Design and Analysis of Turning Frame for new Goliath Crane at Kværner Stord: A feasibility study and design of a turning frame intended to improve safety and efficiency at Kværner Stord shipyard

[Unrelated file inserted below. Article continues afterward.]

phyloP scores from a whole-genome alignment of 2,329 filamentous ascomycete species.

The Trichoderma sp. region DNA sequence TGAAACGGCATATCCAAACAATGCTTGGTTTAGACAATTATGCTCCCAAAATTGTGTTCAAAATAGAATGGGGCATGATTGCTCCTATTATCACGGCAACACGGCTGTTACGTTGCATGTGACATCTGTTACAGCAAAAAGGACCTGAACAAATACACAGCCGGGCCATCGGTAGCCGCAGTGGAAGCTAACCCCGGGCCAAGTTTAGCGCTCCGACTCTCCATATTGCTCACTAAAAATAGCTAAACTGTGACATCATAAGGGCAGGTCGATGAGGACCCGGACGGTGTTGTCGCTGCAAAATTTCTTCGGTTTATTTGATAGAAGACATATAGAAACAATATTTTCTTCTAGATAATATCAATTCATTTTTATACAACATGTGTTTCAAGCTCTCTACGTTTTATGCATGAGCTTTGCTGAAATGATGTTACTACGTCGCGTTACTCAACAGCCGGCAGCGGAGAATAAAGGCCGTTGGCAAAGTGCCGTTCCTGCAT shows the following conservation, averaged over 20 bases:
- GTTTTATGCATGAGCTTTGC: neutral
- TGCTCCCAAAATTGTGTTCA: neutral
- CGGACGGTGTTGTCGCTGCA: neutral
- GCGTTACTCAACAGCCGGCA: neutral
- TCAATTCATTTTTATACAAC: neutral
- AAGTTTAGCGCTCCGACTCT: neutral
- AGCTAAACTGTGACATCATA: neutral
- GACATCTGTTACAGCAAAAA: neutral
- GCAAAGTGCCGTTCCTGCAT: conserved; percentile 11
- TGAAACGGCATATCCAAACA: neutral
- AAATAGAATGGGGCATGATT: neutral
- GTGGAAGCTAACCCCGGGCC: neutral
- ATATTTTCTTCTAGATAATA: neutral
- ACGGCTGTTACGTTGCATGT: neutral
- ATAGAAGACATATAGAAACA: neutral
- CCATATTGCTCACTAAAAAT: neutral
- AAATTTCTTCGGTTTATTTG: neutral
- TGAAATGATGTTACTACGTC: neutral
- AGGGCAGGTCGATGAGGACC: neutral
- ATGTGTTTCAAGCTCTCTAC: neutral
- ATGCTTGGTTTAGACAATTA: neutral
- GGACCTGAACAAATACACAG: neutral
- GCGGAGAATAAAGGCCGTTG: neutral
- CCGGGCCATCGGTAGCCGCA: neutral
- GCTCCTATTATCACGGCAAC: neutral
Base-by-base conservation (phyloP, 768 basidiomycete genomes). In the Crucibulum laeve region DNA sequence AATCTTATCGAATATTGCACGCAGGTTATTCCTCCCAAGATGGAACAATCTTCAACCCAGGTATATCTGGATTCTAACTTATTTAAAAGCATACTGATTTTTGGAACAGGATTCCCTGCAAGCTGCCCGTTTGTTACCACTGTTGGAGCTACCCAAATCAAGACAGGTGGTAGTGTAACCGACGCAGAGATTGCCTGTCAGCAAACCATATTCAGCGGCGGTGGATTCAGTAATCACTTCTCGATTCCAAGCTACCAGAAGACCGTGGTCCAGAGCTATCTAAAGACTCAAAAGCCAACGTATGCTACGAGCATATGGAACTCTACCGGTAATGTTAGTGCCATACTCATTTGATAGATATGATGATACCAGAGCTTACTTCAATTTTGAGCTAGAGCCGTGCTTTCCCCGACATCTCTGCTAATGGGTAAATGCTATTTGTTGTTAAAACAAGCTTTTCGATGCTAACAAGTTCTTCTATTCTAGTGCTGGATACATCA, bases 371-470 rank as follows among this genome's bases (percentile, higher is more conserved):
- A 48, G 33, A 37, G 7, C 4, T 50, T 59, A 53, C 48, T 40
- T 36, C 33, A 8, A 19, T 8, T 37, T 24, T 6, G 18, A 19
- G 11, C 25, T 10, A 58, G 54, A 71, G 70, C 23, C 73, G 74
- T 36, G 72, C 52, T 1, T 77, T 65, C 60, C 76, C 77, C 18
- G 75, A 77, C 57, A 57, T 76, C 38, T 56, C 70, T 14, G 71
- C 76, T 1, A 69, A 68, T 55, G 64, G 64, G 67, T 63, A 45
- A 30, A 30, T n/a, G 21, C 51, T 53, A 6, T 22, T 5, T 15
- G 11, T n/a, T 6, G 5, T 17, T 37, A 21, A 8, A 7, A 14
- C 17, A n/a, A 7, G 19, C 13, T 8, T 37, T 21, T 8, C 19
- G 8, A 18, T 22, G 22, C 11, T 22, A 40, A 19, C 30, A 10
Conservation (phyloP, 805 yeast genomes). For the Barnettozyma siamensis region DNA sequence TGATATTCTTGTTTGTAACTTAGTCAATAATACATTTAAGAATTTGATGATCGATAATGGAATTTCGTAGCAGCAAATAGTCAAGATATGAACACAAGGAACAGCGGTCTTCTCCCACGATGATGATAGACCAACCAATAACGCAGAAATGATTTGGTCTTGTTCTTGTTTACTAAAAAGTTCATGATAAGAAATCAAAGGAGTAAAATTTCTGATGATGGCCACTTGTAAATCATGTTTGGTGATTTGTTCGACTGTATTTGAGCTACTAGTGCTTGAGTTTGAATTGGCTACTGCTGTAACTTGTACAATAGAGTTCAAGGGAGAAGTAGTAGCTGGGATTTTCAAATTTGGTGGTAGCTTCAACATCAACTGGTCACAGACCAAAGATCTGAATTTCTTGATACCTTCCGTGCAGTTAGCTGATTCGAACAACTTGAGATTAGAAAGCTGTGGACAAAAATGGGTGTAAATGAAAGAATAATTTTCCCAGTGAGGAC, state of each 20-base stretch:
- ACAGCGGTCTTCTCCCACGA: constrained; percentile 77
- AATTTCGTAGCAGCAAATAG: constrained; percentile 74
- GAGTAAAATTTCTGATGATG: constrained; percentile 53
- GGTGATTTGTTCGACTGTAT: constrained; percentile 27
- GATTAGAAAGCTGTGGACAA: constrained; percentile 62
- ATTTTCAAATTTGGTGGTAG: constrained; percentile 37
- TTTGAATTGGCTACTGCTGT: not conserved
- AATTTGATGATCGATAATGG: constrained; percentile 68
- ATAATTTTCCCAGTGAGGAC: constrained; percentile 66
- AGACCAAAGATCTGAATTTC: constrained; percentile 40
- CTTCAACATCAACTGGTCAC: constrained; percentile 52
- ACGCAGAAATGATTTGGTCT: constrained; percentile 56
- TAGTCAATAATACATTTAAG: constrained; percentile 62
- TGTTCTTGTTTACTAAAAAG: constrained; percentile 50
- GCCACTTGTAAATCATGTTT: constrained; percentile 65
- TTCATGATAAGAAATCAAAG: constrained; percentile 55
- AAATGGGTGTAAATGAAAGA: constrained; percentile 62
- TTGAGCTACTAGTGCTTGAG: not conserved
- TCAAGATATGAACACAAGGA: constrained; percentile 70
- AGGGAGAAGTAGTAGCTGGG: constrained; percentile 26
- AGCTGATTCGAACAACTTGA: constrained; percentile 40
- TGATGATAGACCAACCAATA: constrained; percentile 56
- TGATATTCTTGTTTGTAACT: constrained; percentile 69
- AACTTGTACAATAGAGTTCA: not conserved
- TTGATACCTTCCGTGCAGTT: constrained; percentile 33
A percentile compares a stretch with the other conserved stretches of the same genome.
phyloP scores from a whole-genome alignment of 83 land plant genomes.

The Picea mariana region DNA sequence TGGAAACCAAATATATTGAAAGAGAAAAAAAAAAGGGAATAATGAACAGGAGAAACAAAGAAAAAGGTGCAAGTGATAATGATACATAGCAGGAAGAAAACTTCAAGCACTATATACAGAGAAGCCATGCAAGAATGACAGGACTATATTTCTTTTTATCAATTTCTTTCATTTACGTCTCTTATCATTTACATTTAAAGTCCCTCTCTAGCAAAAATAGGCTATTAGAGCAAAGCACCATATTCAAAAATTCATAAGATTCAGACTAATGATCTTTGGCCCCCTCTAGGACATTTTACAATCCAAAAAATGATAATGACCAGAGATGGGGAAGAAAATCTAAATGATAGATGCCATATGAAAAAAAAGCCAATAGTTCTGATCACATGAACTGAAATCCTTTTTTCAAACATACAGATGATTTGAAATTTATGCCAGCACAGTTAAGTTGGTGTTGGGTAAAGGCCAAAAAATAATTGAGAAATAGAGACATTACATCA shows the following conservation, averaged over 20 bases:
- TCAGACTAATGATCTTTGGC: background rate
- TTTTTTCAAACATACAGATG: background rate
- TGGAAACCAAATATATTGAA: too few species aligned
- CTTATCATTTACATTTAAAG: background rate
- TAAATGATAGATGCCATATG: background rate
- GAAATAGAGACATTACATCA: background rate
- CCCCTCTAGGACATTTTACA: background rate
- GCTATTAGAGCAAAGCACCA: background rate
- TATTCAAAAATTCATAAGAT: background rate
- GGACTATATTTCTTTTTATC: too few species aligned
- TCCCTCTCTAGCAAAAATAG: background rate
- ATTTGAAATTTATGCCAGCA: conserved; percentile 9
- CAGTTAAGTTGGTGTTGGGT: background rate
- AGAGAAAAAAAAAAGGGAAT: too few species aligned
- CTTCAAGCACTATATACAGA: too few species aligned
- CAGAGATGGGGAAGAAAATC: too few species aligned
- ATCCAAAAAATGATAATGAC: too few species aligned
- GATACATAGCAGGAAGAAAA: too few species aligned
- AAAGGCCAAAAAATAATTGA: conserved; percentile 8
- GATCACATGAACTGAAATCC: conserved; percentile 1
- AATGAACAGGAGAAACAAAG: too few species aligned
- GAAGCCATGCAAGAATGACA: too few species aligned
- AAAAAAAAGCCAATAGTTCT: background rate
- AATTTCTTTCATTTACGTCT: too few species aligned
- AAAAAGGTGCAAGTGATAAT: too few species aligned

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As the industrial company Kværner faces ever tougher competition from foreign companies, increasing productivity and reducing costs is essential in order to win contracts and be successful in the future. With regards to increasing productivity, the Kværner shipyard at Stord wishes to assemble the topside modules manufacture at the yard in an up-side-down position. It is expected by Kværner that this rationalizes the manufacturing process of the topside modules while also increasing personnel safety. Consequently, Kværner wants to assess the possibility of turning topside modules of up to 500 tonnes in mass up,-side-down at the shipyard. This project aims to investigate the feasibility of this idea. Starting with a broad and open perspective, creation and evaluation of ideas, applying strategies from engineering design methods leads to detailed solutions. The result is a planar steel structure, hereby denoted turning frame, onto which the topside module is mounted in the horizontal position. The turning frame acts as an intermediary structure between the crane and the topside module. The frame has lifting points at the edges onto which the ropes of the crane are connected. The lifting process is rather complicated compared with usual lifting operations. The rope forces have to stay within the capacity of the crane, all the while maintaining stability of the turning frame with the topside module. Stability is essential in order to limit unintended motion of the frame, which elicits large dynamic effects due to the mass inertia of the load. A detailed design of the turning frame is obtained and analyzed with respect to capacity toward critical load combinations. The frame is analyzed in the horizontal and vertical positions, which are deemed the critical positions. MS Excel is applied to calculate support and internal forces, as well as check of cross section capacity and capacity toward column and plate buckling. Welds are also designed and documented. The calculations are used to verify finite element models. Peak stresses in the frame are investigated using 2D and 3D elements. Overall, the design of the frame is deemed acceptable, given that some stress concentrations are mitigated by rounding off sharp corners. The shortcomings of the analysis of the frame are explained, and suggestions to further work are presented. With respect to the overall feasibility of the concept, there are major obstacles which must be overcome in order for the concept to be feasible. A major problem is overcoming instability of the system as the frame approaches the vertical position. As the topside module is mounted on top of the frame, the center of gravity of the module is eccentric from the plane of the frame. This eccentricity results in a moment which at the point the frame is at 90°, must be carried by horizontal components of the rope forces alone. An optimal scheme of rope forces is presented, which can be a guideline for the crane operator. The optimal scheme ensures that the stability of the frame is maintained, as well as ?acceptable? rope forces. ?Acceptable? means that the total rope force is within the capacity of the crane, but the direction of the rope force is however not acceptable. As the moment due to the eccentricity of the topside module is carried by horizontal forces alone in the vertical position, horizontal components of the rope forces must be the equivalent of up to 111 tonnes of mass to maintain stability of the frame in the vertical position. If stability is not maintained, the frame will tip over due to the moment caused by the eccentricity of the module. Given the assumptions about the module applied in this project, the frame reaches the tipping point at roughly 70° rotation. The horizontal forces are led to the trolleys of the crane, which are absolutely not able to carry this load. This problem must be solved in order for the concept to be feasible. Also, the topside modules must be examined thoroughly to determine whether they can withstand being lifted as proposed in this project, as there will also be internal moments in the vertical position which the modules are not designed for originally. Overall, the feasibility of the concept is considered to most likely be unacceptable, as long as the obstacles are not overcome.The students have had a challenging task in this thesis. Creative thinking as well as ability to apply understanding of mechanics of moving objects and advanced load scenarios has been crucial to the progress of the work. The students are of the opinion that the work has been interesting and a valuable experience, highly relevant for future careers.